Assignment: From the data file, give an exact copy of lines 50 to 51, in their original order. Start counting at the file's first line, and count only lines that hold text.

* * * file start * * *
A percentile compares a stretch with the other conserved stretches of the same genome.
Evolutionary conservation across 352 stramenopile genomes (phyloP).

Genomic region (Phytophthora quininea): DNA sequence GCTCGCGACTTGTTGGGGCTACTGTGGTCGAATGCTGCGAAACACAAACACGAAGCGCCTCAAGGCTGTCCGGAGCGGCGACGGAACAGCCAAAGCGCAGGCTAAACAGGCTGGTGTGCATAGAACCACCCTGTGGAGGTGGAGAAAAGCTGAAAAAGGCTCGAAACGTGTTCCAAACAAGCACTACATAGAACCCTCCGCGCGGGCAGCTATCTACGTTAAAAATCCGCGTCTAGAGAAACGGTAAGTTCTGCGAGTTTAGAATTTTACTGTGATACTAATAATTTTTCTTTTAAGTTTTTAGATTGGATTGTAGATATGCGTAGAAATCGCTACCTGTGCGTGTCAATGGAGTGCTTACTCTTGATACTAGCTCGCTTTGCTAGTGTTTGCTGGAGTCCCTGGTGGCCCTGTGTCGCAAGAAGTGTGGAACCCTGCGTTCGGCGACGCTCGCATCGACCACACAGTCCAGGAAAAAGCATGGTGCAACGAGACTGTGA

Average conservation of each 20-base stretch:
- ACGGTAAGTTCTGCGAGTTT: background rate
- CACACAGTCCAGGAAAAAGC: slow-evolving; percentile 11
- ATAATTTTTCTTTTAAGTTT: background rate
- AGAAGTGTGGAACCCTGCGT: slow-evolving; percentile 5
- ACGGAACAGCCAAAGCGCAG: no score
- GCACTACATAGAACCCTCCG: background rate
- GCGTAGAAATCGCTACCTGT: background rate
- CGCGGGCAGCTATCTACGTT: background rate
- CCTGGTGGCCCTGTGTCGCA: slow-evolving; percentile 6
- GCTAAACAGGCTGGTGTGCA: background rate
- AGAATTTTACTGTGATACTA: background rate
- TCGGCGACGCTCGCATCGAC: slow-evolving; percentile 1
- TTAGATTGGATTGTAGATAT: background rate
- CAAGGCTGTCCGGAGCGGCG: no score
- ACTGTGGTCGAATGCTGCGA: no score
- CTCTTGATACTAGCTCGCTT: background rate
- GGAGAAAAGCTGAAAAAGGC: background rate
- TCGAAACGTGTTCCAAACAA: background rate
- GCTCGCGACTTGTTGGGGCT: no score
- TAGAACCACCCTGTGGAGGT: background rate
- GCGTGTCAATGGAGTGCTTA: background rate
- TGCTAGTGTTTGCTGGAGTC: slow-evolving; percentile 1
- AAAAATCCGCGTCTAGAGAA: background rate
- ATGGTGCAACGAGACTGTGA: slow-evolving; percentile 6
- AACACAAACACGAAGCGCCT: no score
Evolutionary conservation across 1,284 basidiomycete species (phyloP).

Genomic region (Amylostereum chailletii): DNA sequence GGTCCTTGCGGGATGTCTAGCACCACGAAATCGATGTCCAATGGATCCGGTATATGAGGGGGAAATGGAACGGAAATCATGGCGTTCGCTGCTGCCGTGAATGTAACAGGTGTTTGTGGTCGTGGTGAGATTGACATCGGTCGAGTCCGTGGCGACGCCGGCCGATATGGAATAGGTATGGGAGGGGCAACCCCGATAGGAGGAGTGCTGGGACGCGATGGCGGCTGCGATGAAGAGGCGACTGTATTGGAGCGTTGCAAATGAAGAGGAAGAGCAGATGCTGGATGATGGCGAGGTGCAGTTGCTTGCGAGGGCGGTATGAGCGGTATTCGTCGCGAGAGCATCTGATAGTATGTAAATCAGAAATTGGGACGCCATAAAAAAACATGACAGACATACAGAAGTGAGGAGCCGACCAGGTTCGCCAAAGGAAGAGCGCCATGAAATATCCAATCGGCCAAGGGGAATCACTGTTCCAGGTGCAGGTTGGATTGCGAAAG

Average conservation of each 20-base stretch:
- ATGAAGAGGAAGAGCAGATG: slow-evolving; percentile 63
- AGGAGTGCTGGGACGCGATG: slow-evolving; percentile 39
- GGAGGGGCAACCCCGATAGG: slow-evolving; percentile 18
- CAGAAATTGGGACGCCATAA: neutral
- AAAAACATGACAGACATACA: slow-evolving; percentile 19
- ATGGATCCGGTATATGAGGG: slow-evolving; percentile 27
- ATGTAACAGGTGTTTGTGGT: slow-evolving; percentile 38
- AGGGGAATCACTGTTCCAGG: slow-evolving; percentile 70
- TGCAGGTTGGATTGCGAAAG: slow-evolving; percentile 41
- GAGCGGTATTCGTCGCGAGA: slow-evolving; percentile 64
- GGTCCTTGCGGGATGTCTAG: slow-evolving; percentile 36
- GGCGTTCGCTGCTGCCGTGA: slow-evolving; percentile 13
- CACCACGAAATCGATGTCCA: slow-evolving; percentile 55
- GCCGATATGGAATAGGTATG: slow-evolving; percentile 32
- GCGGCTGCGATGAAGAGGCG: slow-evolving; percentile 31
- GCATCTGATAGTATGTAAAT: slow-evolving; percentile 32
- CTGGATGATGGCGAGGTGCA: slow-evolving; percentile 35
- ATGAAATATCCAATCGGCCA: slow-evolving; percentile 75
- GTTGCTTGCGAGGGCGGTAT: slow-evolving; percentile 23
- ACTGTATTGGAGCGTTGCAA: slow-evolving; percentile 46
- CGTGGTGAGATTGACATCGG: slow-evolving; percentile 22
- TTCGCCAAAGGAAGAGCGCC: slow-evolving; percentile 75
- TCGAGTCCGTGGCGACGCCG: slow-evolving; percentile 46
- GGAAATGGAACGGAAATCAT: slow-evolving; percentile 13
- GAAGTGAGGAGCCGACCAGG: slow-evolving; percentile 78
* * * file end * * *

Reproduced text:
- ATGAAATATCCAATCGGCCA: slow-evolving; percentile 75
- GTTGCTTGCGAGGGCGGTAT: slow-evolving; percentile 23